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Today I whipped the head off, but not before spot-checking the torque applied to the head bolts by Anderson Precision engines.  They were about 50 lbs-ft, which is just a bit light - should have been 54 with the metal clad gasket. With the Reinz or Curty gasket, the torque is 60 lbs-ft.

When using the type of gasket that the long block builder did, the metal surfaces of the gasket is supposed to be coated with boiled linseed oil.  He used some sort of Varsol soluble red spray.  Maybe that was the issue?? I somehow doubt it.

I could not see any obvious reason for the coolant drip, presuming the head surface is flat.  There is no reason it should not be.  Liner protrusion of 3 of the 4 cylinders was fairly perceptible but in 404 engines with the rubber seals, they often pop up a bit with the head off and this is a non-adjustable thing (the one protruding less likely was tighter in the block).

The red spray on the piston crowns is gross and to me shows a lack of attention (why not put paper towelling inside to protect them??) and I cleaned it off of course.  Super sticky junk.

I'll be eventually using the Reinz or Curty gasket, leaning towards the Reinz, which is Peugeot OE and should seal well (as should the Curty).  The Curty says it's pre-treated with stuff to make it adhere to the head and block, and to not use any spray or other treatment.  I assume the Reinz is the same.804756190_Block1.thumb.jpeg.49b535357b47be88453b43e954d6b48d.jpeg1932686695_Block2.thumb.jpeg.e0d80eb15b3c99c5571e0b9948fccc77.jpeg1860539448_Dripareacloseup.thumb.jpeg.f8ace55ff591283ea2337250aa4e9a2c.jpeg1770369185_Headoff1.thumb.jpeg.b84e930bacc4394762dc5979434d1461.jpeg1558569837_Headoff2.thumb.jpeg.f3d422086c946ff3e3d5006b7f8d54f0.jpeg699830676_Headoff3.thumb.jpeg.7285bb1b95449a51d31ea932d87445de.jpeg1826466086_ReinzCurty.thumb.jpeg.da231fb845e35f90a56b0c133d0a53f3.jpeg

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Placing the mating surface of the NOS head that I just took off the engine and the original, there is a diagonal warp in one or both of them.  My money is on the NOS one being warped, hence the leak.  The old head did not leak coolant when it was on the engine prior to its disassembly.  I informed the machine shop of this yesterday evening....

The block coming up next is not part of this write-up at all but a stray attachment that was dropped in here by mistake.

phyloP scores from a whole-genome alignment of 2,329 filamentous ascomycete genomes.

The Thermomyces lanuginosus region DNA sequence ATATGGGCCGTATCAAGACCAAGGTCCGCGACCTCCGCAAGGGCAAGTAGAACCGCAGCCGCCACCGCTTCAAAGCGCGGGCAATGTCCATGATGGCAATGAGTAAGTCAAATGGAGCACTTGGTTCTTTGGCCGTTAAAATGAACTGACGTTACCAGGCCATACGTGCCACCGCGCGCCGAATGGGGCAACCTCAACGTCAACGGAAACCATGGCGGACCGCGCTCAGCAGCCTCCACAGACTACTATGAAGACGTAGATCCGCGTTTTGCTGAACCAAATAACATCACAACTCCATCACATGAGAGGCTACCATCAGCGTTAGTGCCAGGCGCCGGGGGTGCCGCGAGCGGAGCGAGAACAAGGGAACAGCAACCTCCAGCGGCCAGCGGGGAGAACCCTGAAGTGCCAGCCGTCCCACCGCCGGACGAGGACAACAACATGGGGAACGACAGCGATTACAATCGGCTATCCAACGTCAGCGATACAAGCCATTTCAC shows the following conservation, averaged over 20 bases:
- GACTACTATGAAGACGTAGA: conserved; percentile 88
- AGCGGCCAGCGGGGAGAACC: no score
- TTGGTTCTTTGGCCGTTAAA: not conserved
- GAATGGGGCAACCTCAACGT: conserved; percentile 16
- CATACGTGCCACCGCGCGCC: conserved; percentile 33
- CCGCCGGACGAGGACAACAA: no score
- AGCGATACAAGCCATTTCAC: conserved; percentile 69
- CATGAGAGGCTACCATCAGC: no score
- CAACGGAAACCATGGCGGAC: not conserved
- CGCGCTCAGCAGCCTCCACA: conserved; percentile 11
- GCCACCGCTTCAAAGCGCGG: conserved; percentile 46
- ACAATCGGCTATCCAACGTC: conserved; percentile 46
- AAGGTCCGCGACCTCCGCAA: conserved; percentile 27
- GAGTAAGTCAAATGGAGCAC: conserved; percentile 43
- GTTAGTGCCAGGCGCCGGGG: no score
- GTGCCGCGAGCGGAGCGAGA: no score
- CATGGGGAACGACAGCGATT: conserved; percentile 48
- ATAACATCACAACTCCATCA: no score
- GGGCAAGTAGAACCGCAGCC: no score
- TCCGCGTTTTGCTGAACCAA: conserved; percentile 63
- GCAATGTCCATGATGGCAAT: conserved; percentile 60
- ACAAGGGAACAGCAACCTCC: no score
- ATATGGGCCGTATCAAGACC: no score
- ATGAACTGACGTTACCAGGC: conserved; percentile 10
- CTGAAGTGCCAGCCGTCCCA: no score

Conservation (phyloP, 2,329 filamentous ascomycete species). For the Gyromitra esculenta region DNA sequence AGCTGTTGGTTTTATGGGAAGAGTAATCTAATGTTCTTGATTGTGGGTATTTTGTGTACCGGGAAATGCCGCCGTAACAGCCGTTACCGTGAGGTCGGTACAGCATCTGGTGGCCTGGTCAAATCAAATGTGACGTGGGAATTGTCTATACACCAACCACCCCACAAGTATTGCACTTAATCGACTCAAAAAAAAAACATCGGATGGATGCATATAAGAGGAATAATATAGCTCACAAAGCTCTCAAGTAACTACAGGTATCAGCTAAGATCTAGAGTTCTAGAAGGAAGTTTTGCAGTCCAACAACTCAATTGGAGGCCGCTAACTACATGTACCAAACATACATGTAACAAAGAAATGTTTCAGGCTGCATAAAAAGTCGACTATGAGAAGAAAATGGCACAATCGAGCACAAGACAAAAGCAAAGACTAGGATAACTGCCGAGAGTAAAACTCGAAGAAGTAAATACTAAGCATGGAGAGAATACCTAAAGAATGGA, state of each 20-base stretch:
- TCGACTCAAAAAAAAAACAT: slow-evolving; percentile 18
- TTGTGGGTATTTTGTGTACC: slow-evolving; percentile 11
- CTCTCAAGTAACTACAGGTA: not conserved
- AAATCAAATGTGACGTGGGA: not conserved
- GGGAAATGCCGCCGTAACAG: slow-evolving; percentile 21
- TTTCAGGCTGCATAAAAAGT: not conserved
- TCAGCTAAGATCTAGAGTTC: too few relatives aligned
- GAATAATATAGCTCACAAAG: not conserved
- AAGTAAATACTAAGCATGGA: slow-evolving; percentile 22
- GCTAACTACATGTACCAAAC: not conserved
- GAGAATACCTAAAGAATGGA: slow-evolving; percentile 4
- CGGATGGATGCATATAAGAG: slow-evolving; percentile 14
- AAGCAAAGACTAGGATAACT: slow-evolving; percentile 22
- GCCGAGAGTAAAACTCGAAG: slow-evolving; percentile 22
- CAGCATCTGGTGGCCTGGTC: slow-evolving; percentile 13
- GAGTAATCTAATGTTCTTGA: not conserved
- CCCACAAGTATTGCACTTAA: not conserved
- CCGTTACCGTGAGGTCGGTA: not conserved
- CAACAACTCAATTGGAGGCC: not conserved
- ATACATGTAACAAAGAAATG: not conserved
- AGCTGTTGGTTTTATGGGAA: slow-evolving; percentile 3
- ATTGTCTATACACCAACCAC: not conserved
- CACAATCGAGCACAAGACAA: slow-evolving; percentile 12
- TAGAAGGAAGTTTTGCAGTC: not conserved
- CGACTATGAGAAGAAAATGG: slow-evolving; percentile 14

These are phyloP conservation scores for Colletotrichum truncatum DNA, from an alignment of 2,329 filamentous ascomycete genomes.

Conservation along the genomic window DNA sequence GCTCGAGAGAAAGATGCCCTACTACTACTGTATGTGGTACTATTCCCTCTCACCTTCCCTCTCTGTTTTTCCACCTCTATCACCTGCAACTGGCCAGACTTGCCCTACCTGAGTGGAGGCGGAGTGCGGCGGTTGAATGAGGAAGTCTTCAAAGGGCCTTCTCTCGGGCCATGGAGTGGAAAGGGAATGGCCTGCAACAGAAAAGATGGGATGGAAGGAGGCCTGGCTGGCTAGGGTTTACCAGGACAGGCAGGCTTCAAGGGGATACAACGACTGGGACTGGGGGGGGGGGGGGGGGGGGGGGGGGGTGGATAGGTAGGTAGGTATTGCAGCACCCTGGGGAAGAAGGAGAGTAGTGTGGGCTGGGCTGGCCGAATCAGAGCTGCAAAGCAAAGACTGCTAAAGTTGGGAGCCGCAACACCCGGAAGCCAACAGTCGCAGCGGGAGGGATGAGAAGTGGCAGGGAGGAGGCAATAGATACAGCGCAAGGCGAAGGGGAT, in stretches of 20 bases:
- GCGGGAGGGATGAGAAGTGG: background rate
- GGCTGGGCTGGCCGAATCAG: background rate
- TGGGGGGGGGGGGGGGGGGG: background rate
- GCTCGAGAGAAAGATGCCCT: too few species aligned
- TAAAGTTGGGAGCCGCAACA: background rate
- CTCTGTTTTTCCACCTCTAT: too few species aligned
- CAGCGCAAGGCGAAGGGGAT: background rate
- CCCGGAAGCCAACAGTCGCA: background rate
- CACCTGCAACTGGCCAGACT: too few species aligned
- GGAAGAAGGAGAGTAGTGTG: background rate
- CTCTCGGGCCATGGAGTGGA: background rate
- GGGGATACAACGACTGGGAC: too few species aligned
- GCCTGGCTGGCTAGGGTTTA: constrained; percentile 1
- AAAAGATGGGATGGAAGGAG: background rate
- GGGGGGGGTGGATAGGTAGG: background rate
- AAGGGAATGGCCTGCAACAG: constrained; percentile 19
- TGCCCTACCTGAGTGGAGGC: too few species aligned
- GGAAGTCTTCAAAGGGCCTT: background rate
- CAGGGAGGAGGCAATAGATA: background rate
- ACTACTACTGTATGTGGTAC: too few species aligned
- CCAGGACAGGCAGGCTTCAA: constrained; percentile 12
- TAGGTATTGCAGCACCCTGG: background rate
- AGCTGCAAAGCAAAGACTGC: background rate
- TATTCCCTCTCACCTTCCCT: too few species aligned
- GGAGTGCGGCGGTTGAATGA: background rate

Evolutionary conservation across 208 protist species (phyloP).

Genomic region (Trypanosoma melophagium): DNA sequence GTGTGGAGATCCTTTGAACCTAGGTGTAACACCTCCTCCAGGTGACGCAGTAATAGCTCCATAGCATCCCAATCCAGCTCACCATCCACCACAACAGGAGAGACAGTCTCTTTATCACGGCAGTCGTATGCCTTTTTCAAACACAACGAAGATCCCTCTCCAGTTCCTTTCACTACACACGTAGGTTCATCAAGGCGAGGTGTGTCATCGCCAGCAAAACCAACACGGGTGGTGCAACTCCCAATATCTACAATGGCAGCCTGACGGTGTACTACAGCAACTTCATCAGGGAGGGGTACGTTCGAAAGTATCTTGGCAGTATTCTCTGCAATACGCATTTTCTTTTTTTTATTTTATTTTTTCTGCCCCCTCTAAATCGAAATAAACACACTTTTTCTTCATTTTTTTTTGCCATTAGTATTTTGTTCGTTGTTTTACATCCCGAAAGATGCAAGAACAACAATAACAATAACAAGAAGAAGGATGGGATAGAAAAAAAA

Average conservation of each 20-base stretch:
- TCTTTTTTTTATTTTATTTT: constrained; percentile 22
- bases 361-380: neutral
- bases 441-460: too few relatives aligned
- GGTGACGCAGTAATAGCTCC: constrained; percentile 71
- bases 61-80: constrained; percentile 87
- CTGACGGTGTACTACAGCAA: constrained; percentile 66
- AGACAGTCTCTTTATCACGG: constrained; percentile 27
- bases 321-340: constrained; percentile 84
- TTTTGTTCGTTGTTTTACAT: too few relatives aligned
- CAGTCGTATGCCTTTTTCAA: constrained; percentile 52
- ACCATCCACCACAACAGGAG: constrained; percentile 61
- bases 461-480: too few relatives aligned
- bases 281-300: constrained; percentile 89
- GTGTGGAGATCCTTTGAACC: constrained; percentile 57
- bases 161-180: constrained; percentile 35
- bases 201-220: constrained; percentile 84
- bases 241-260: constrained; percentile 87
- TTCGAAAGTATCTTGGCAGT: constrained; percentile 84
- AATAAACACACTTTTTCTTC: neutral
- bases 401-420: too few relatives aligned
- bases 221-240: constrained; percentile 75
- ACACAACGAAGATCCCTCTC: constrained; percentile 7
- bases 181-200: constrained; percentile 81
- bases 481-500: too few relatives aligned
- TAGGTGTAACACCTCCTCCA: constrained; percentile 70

The machine shop has contacted me just now and asked me to bring the head(s) down to them for checking, the shop indicated that their records showed that it was not checked for trueness because it was NOS. So we should have a reasonable solution sometime soon.

In the event the NOS head is too warped to rectify (up to 1 mm can come off before compression ratio starts getting too high) then the old head will have to be redone with new guides and seats. I'll bring both down there soon.

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I took both cylinder heads to the workshop this afternoon and - surprise - the new head is perfectly flat.  The rocking was caused by the original head. The old head is slightly crooked though Evan said it's not what he'd call "warped" but could use a skim.
 
He offered to fine-tune the surface on the new head at no charge to give the best possible chance for a good seal with the Reinz. I think I'll put the head back on after she's back....
 
And eventually have the original redone with new guides and seats and store it as a spare.
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Hmmmm.......many signs that should make you reconsider if this shop is worth using....IMHO.   As you have said, simple things a good shop should have not done and also any shop worth their weight would have spec'd the head for straightness, even just to protect their own rear-end in case of any future issues ....makes me wonder what else they didn't or did do to skip corners..?   Sad to say.  With all the money you are spending on this resto, and the fact it's rarity ....you should be getting top notch service....but that's just me.